6 You Know Not to Skip Flossing and Brushing

But do you use your teeth to remove clothing tags or open food packages?
If you brush twice a day, floss once a day, and see your dentist on a regular basis, your teeth should stay in great shape for a long time, says dentist Kimberly Harms, a national spokesperson for the American Dental Association. Unless, that is, you use them as a handy all-purpose tool. Yanking off hard plastic tags or ripping open wrappers with your pearly whites can cause chips and cracks and eventually wear down the hard enamel that protects teeth, says Harms, who adds that crunching on ice is as bad as using your teeth as scissors. “Once the enamel starts to wear,” she says, “you may face tooth sensi­tivity and higher rates of tooth decay.”

7 You Know Not to Get Cozy With the Comforter on a Hotel Bed

But do you hop right into the hot tub?
A decade ago, well-publicized research by Philip M. Tierno Jr., a professor of micro­biology and pathology at the New York University School of Medicine, found numerous germs on hotel bedding, including staph aureus and E. coli. But while the chemically treated hotel hot tub may seem safer, it often isn’t. Human error and equipment failure can cause an imbalance in germ-killing chemicals, potentially leading to outbreaks of Legionella and pseudomonas, says Michele Hlavsa, the chief of the Healthy Swimming Program at the Centers for Disease Control and Prevention (CDC). Use your senses: A properly-cared-for spa should have no smell, and the tiles on the side of the tub shouldn’t feel slick.

8 You Know Not to Wear Shoes in the House

But do you set your handbag down on the kitchen counter?
Shoes are dirty. In a 2008 study, researchers at the University of Arizona found nine different varieties of bacteria on shoe bottoms, and “90 percent of that bacteria transfers to floor surfaces in the home,” says study coauthor Kelly A. Reynolds, Ph.D., a microbiol­ogist at the university’s College of Public Health. Your purse may be just as germy, based on research Reynolds coauthored that year. “The bottoms of most handbags had tens of thousands of bacteria,” including staph, pseudomonas, salmonella, E. coli, and MRSA, says Reynolds. “Thirty percent had fecal bacteria.” Her advice: Regularly machine-wash handbags, if possible, or wipe the bottoms with disinfecting cloths.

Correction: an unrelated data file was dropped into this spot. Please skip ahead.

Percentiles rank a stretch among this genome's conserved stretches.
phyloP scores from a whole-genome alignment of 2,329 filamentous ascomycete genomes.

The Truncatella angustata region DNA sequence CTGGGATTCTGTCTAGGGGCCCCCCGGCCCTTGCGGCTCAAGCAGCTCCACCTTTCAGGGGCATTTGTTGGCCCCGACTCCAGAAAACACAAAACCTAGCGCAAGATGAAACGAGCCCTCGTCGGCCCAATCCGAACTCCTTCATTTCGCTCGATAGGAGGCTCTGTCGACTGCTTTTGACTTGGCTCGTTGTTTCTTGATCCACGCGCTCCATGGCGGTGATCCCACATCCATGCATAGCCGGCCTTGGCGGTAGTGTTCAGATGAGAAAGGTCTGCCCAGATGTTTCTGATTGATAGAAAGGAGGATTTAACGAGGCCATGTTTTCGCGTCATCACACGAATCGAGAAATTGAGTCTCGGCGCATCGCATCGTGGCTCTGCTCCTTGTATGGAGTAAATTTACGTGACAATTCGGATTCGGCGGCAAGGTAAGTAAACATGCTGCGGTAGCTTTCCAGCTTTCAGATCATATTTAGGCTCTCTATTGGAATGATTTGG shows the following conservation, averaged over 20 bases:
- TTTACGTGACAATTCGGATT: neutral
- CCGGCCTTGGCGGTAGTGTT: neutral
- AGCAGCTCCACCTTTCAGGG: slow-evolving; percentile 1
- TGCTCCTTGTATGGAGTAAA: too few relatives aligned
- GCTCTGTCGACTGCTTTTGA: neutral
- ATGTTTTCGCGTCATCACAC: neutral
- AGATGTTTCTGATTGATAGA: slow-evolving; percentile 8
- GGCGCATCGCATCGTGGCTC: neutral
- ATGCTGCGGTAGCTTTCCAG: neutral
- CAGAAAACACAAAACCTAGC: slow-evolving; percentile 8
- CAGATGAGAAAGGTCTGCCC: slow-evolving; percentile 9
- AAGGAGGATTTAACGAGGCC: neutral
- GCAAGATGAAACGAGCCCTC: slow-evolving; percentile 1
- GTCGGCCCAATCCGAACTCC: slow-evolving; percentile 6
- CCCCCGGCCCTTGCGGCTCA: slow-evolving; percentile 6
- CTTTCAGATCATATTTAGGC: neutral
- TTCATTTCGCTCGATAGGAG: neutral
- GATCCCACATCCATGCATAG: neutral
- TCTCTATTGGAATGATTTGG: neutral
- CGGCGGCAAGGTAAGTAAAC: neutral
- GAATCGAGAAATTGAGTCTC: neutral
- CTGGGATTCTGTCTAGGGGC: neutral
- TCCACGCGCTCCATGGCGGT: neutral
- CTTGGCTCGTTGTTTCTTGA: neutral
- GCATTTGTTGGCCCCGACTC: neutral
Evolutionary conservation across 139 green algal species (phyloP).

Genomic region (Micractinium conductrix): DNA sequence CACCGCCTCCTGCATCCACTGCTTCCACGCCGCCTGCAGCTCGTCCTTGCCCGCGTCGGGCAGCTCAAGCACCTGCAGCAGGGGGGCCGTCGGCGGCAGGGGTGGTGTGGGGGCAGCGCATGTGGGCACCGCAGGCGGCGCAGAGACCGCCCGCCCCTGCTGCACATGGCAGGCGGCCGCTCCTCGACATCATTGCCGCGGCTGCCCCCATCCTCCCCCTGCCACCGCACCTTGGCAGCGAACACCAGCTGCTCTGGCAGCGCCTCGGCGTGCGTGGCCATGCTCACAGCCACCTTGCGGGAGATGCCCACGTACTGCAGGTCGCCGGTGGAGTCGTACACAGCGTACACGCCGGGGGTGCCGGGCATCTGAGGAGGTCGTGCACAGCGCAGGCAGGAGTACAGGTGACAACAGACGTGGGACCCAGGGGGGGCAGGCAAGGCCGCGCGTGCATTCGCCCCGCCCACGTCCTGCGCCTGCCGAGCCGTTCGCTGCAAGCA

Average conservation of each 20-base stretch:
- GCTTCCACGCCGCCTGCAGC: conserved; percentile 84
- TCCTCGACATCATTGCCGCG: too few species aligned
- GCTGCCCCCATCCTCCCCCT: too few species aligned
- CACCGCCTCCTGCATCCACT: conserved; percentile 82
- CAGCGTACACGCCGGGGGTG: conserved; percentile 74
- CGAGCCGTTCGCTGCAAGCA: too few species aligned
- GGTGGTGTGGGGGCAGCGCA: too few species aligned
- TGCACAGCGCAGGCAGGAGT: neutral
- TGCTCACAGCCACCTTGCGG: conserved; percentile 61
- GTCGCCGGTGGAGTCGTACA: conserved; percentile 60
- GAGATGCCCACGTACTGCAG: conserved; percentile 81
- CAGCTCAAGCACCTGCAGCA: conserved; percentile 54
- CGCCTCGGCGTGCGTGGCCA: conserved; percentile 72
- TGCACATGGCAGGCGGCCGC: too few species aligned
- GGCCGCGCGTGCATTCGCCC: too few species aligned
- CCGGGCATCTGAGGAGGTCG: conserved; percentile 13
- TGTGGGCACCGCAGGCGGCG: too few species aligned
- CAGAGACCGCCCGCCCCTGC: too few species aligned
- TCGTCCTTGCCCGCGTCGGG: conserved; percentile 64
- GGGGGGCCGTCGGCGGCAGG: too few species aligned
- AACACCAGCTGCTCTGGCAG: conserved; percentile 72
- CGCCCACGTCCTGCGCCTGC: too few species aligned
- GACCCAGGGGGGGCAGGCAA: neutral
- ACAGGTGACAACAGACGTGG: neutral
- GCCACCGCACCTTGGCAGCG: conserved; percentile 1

9 You Know Not to Smoke

But do you stay put when someone lights up near you?
About 41,000 deaths a year are caused by secondhand smoke, reports the American Lung Association (ALA). Secondhand smoke from cigar­ettes, cigars, and pipes contains hundreds of toxic chemicals—about 70 of which can cause cancer—and breathing it raises your risk of heart attack. (It has an immediate negative effect on your heart and blood vessels.) It also raises the risk of lung cancer and stroke. Only 25 states, plus Washington, D.C., have laws requiring restaurants and bars to be smoke-free, according to the American Cancer Society. If you live outside those areas, “moving seats in a restaurant won’t protect you, since smoke migrates and stays in the air even after the smoker is gone,” says Bill Blatt, the national director of Tobacco Programs at the ALA. “To eliminate the health risk, leave—and tell the staff why.”

10 You Know Not to Text and Drive

But do you text and walk?
Texting behind the wheel increases the risk of a crash by six to seven times, according to research spanning 2012 to 2015 by VTTI. Although heightened awareness about the hazards of texting and driving has reined in that habit somewhat, says Dingus, a coauthor of Survive the Drive!, staring at your phone on the street or in a parking lot isn’t much better. “Distracted walking is a worrisome trend among pedestrians,” says Alan Hilibrand, M.D., a spokesperson for the American Academy of Orthopaedic Surgeons (AAOS). “People are putting themselves and others at risk by walking into traffic and tripping over curbs or potholes.” In 2015, about 1,300 emergency-room visits were connected to walking while texting, reveals data from the Consumer Product Safety Commission. “That number is probably much higher, since many people don’t admit to distracted-walking injuries,” says Hilibrand. Avoid scrapes, bruises, broken bones, or a life-threatening accident by stepping out of the flow of cars, bicycles, and people before checking your phone.